"Learn to ease your own pain
whether or not
someone gives you a well-deserved apology.”-- Linda B James
Here’s a scenario: You have gone out on a limb for a friend, relative, neighbor, or colleague and things have gone awry. They have not come to your rescue when you needed a favor. You did much for them out of the goodness of your heart. You have gone above and beyond the call of duty to help someone, and the person has turned their back on you when you needed them the most.
You are hurt, disappointed, and downright angry.
Where is the love?
Where is the karma?
Time is passing you by; you are still waiting for that person to apologize to let go of your anger.
You will accept a phone call, text, or e-mail. Any form of communication will do.
In an ideal world:
- She/he should apologize, repent, and feel remorse.
- A good old-fashioned “Thank you,” “I did not mean to hurt you,” or “I am truly sorry” will work wonders.
- In an ideal world, apologies are best if they are offered immediately.
In the real world:
- Some apologies are heartfelt, fake, forced, or delayed or fall short of expectations.
- Some apologies take years to arrive.
- Some never find their way to your heart to erase your pain.
Why the difference?
- The other person does not think they did anything wrong.
- They are not experiencing any remorse, guilt, or shame.
- They just refuse to take responsibility.
- They believe it is your fault.
- They feel you are just too sensitive and you have overly exaggerated the situation.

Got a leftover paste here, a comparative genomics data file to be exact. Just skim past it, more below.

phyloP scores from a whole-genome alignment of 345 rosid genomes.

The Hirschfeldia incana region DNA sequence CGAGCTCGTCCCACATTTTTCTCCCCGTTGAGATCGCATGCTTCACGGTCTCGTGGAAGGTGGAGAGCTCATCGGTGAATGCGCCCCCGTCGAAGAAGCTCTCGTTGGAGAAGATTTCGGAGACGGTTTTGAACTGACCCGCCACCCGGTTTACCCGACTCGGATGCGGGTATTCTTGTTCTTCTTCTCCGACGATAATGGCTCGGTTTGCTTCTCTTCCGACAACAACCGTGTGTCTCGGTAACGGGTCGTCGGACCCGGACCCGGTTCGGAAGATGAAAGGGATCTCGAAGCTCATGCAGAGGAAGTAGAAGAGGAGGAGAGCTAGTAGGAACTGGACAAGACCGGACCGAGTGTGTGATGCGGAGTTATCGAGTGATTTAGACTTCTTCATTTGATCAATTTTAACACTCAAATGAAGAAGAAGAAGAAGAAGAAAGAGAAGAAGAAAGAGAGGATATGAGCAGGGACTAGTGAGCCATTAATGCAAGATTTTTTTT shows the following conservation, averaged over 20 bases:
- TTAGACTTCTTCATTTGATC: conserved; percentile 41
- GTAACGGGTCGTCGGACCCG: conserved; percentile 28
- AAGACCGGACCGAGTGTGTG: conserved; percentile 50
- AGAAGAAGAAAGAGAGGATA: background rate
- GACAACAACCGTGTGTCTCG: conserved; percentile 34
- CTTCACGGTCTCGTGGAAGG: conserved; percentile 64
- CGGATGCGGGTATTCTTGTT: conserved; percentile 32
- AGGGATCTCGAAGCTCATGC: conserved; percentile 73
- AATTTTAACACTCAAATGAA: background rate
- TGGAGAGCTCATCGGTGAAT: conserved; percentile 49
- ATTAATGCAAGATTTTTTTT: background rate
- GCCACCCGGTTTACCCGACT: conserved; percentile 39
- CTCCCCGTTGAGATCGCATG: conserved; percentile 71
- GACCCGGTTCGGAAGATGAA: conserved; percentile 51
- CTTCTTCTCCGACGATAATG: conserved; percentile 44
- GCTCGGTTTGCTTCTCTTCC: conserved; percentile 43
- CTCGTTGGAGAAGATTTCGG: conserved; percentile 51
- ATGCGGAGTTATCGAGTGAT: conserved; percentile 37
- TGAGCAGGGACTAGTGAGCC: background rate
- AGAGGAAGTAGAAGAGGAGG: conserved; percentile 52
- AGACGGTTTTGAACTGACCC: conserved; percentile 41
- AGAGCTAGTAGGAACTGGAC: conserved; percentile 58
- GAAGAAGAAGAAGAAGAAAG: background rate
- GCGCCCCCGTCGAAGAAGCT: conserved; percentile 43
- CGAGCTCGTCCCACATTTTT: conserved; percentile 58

- They are in complete denial about the incident.
- They do not know how to apologize constructively.
- They are "stone-cold" sociopaths and they don’t care.
- They think everything is okay.
Soul Searching is needed!
At the end of the day, you are the tortured soul alone with your thoughts and misery.
Make sure your conscience is clear and you have not contributed to the mishap.
"Mea culpa" and move on!
If the relationship is important to you, explain how you feel and ask them to apologize. Be prepared to give an apology in return.
Usually, sincere exchanged apologies can "bury the hatchet." Once you have discussed the issue and you are satisfied with the apology, consider it a closed file.
Rest in Peace
However, if they never said they are sorry or get a forced or a fake apology, these apologies are equivalent to not getting one at all.
You just have to say, “I am going to go on with my life. I am not going to suspend my life, hoping and waiting for someone’s words to soothe my wounds.” Whether you like or not, you have to be the mortician, pallbearer, and gravedigger. The sole responsibility is yours to heal your pain and bury the past. You must put it to rest.
Years from now, when you are sitting in your rocking chair and think about the unspoken apology you felt you deserved but never received, you should not have a resurgence of anger. No apologies needed!
Remember, you are fully responsible to make sure all unspoken apologies are dead and buried.
To your success,
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